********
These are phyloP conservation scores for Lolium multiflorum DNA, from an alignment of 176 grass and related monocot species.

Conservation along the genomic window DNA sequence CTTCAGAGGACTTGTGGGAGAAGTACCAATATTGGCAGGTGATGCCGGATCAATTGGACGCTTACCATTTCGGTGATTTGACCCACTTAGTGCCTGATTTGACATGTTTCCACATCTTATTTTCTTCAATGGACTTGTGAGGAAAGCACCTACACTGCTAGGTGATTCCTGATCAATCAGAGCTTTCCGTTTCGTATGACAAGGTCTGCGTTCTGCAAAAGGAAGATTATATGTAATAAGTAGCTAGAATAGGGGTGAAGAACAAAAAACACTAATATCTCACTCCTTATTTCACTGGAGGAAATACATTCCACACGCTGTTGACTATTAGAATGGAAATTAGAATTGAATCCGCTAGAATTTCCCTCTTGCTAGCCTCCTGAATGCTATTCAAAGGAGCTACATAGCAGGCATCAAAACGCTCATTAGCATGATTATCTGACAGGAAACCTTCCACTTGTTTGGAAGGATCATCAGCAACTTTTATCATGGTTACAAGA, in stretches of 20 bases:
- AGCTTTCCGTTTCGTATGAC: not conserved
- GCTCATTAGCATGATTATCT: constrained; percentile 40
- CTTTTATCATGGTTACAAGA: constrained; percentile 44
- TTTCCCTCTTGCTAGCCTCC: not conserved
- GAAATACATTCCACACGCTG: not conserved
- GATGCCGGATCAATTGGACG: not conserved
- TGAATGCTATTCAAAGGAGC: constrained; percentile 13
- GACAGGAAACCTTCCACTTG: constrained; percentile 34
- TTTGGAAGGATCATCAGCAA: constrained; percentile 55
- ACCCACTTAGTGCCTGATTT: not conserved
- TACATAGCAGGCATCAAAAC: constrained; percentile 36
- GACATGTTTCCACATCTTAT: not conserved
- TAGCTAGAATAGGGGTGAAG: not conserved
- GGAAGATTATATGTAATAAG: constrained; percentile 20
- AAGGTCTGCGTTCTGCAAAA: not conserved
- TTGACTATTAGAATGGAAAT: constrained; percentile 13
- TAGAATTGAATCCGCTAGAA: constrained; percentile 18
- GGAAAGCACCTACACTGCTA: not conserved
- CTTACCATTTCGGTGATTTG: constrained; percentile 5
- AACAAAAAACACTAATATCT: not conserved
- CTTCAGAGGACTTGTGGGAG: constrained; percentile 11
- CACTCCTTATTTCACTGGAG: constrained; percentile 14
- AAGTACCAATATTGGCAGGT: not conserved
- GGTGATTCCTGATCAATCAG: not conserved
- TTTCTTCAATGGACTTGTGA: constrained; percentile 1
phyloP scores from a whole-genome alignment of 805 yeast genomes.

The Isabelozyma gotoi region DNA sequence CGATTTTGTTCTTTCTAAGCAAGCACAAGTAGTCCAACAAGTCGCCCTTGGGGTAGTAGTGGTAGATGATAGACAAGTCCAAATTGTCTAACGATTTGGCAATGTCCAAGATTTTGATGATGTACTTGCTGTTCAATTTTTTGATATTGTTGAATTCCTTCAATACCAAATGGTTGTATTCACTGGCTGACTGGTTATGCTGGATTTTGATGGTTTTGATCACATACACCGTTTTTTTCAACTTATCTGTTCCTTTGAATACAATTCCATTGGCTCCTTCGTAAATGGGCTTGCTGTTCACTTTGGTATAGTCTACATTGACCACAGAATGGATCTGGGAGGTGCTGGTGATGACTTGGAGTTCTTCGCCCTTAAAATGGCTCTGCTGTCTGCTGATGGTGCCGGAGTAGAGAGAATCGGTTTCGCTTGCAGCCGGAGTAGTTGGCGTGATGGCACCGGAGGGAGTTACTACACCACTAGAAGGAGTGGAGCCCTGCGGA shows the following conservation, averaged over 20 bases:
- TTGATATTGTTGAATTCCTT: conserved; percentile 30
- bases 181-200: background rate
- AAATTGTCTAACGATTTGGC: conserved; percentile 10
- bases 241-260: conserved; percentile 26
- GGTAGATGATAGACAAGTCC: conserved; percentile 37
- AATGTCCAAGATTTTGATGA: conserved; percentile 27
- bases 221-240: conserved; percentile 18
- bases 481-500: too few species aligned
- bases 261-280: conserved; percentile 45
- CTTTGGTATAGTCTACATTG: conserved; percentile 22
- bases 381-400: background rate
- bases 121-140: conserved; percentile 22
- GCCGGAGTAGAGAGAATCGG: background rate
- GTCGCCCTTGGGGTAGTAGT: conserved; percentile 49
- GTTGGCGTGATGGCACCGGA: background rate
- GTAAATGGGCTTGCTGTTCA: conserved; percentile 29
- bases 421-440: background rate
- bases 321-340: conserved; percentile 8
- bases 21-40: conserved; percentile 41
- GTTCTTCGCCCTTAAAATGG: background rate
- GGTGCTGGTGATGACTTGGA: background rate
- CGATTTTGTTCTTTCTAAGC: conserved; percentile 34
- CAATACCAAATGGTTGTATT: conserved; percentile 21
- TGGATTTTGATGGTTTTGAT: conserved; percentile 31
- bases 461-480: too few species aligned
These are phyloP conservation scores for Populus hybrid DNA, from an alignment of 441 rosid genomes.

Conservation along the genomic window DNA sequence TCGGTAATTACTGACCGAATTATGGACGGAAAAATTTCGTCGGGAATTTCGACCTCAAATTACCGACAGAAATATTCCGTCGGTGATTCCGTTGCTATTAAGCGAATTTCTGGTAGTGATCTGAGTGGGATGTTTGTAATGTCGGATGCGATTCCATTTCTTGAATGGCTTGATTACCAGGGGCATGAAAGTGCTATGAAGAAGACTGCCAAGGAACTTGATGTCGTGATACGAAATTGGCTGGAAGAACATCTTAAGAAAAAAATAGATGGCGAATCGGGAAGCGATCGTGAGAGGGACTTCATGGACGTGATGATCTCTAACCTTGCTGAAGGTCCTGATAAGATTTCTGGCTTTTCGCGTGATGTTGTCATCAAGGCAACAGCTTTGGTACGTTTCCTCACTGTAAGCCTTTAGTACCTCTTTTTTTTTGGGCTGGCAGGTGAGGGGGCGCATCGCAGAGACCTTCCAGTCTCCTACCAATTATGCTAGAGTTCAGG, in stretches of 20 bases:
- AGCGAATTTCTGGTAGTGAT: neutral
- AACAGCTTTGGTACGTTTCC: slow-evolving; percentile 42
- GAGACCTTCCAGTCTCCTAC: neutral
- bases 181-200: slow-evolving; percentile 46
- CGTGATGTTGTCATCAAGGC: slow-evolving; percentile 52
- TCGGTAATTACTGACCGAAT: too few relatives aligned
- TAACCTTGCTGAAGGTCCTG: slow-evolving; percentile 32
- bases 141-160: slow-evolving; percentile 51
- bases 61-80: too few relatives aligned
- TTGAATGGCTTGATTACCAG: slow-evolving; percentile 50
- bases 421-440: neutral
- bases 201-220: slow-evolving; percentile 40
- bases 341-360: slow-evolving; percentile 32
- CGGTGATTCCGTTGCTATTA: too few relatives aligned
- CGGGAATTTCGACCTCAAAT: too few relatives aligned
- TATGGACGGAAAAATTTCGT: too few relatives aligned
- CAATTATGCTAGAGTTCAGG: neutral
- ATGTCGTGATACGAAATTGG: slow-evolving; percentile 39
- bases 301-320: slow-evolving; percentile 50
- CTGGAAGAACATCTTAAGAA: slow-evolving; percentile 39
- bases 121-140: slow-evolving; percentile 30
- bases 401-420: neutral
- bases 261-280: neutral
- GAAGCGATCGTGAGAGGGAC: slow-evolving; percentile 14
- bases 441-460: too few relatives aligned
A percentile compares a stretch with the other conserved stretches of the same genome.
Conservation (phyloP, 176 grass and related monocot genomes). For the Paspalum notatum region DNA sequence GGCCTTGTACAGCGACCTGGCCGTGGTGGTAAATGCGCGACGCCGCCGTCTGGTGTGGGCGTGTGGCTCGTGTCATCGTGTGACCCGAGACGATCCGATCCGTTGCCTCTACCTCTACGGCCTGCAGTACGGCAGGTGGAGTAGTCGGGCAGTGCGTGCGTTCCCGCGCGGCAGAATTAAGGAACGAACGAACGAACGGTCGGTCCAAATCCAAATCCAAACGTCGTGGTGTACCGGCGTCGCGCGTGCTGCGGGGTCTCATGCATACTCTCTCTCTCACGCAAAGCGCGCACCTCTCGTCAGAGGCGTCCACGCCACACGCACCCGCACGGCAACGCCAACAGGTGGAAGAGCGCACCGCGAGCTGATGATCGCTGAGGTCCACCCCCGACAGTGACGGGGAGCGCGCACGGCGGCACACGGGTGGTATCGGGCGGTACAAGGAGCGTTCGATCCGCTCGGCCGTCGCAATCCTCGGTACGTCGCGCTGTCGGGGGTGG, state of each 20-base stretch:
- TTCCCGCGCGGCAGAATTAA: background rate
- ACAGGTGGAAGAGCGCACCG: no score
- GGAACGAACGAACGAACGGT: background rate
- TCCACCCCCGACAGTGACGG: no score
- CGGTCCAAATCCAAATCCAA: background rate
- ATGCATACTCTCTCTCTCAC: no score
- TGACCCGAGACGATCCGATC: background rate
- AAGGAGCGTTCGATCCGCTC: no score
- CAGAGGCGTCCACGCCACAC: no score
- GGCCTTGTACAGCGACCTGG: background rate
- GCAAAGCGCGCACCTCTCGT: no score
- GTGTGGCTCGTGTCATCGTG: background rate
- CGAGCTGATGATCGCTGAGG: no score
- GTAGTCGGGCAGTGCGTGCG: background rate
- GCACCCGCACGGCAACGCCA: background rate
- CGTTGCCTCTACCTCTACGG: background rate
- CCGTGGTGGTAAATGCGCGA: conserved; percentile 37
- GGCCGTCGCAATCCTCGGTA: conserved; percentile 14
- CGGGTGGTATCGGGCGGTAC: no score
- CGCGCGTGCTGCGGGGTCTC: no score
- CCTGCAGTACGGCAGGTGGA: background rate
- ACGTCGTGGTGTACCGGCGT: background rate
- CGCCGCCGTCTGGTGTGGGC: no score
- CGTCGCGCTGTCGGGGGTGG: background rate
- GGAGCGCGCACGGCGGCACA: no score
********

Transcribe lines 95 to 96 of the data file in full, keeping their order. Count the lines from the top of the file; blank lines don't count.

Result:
- GTGTGGCTCGTGTCATCGTG: background rate
- CGAGCTGATGATCGCTGAGG: no score